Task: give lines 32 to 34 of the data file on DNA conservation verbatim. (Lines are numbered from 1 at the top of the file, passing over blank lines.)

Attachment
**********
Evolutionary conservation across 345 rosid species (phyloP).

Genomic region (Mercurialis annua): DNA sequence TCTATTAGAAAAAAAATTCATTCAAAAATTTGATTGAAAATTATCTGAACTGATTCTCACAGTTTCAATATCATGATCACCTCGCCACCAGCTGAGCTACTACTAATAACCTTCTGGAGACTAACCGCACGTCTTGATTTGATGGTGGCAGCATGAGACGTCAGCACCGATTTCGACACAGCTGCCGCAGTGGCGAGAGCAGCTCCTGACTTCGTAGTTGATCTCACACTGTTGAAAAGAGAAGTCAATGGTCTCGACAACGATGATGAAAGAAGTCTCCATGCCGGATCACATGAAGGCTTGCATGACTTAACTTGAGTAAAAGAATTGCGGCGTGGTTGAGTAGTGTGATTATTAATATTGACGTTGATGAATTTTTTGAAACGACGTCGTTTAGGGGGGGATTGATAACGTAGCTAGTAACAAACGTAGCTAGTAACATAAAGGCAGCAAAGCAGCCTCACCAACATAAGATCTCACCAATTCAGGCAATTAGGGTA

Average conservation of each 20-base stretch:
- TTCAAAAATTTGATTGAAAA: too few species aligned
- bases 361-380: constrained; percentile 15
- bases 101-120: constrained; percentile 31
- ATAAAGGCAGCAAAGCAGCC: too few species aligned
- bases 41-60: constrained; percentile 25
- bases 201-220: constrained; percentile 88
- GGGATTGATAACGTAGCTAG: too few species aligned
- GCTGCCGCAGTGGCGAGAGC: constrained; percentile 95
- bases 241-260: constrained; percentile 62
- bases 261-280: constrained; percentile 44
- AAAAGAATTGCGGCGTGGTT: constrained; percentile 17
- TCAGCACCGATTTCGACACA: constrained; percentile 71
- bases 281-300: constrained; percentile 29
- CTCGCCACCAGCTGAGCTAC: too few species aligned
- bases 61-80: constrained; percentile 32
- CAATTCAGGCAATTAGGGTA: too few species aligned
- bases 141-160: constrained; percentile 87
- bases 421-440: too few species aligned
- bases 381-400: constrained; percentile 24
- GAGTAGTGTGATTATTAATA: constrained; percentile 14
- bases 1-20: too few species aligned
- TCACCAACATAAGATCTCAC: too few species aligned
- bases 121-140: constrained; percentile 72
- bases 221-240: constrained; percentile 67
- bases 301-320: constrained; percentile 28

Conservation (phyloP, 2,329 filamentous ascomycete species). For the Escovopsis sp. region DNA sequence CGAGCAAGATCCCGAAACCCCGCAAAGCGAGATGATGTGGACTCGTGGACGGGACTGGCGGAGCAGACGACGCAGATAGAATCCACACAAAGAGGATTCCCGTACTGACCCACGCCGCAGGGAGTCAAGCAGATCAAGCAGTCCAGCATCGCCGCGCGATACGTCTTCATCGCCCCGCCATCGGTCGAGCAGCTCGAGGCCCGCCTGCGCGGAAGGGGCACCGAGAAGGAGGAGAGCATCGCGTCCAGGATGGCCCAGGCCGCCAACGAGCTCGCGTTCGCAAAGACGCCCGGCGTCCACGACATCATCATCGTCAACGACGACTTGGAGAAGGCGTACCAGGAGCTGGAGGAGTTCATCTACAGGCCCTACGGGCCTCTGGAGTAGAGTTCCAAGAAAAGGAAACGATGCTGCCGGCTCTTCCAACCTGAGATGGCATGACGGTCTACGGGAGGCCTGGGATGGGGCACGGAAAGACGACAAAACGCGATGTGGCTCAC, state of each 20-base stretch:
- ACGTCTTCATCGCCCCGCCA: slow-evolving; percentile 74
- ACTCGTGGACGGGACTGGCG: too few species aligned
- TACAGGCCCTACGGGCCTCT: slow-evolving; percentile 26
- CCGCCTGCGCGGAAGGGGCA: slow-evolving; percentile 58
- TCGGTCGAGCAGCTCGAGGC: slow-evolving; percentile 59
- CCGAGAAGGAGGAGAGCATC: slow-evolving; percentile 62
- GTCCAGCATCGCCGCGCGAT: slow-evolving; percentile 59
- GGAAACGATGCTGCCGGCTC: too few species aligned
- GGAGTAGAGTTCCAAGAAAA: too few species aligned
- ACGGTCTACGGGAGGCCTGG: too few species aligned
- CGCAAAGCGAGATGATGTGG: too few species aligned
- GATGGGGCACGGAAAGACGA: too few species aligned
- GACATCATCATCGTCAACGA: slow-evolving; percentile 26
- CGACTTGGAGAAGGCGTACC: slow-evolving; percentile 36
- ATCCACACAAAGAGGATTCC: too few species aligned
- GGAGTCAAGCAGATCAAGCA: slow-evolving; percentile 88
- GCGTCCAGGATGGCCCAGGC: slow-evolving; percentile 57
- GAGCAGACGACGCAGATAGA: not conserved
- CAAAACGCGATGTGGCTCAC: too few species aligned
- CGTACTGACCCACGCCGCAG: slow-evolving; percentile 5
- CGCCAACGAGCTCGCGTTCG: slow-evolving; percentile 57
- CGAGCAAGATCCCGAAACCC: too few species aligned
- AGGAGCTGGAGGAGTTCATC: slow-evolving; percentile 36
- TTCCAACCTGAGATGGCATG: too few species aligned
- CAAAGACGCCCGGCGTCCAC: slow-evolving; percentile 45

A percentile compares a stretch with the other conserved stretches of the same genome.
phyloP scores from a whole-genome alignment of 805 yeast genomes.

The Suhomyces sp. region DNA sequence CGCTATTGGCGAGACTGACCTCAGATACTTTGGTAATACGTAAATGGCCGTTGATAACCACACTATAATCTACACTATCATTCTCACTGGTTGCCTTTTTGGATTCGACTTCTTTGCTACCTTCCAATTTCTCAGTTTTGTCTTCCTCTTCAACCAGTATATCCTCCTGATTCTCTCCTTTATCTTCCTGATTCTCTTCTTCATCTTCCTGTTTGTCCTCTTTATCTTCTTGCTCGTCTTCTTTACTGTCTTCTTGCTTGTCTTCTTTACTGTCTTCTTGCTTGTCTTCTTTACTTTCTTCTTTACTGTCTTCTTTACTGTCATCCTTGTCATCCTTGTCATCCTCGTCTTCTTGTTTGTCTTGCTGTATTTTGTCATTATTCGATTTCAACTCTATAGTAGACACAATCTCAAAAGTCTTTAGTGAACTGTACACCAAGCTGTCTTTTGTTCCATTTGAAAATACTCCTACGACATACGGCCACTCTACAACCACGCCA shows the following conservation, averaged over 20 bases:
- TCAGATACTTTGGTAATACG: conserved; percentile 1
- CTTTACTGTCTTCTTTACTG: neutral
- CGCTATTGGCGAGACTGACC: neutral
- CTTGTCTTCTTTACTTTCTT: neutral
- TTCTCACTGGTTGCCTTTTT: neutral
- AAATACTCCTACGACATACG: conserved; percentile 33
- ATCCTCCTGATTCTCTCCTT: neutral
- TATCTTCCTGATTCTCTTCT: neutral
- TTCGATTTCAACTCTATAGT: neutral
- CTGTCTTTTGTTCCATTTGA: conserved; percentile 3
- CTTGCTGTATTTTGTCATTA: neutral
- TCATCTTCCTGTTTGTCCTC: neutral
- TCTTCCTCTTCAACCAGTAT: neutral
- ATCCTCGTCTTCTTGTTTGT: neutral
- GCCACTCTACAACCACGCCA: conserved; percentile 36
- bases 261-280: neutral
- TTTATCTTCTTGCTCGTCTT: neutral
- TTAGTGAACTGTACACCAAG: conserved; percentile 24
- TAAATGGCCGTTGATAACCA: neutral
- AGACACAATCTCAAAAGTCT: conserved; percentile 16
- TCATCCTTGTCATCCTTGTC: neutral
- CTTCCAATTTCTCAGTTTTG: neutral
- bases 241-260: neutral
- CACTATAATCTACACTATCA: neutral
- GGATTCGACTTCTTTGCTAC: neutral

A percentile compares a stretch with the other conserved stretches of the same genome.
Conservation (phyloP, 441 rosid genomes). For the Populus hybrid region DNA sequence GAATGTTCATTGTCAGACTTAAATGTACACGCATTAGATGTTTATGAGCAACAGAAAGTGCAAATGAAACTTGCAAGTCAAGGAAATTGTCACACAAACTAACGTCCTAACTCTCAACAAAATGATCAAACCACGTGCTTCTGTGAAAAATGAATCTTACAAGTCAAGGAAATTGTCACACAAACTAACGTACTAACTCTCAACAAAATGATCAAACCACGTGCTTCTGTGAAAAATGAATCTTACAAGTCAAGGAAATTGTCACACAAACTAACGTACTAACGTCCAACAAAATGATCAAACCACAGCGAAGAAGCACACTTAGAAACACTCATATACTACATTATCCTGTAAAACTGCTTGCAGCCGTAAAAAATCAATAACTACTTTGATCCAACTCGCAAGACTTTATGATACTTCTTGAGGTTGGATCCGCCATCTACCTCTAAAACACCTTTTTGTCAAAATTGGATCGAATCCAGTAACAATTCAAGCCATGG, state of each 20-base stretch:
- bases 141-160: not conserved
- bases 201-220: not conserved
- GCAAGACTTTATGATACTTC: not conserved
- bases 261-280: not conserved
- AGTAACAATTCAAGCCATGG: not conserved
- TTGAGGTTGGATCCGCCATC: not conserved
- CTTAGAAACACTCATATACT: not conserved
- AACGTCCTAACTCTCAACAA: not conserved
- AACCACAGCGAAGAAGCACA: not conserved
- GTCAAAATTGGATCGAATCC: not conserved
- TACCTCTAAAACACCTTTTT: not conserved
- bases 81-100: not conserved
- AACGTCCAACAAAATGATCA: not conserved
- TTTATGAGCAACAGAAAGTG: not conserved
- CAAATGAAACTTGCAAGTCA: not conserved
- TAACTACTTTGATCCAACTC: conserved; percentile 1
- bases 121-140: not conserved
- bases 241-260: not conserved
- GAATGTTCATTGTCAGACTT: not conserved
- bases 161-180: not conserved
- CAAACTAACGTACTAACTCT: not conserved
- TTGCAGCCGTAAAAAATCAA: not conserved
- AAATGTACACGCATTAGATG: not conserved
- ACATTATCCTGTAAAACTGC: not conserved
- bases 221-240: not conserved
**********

- TACAGGCCCTACGGGCCTCT: slow-evolving; percentile 26
- CCGCCTGCGCGGAAGGGGCA: slow-evolving; percentile 58
- TCGGTCGAGCAGCTCGAGGC: slow-evolving; percentile 59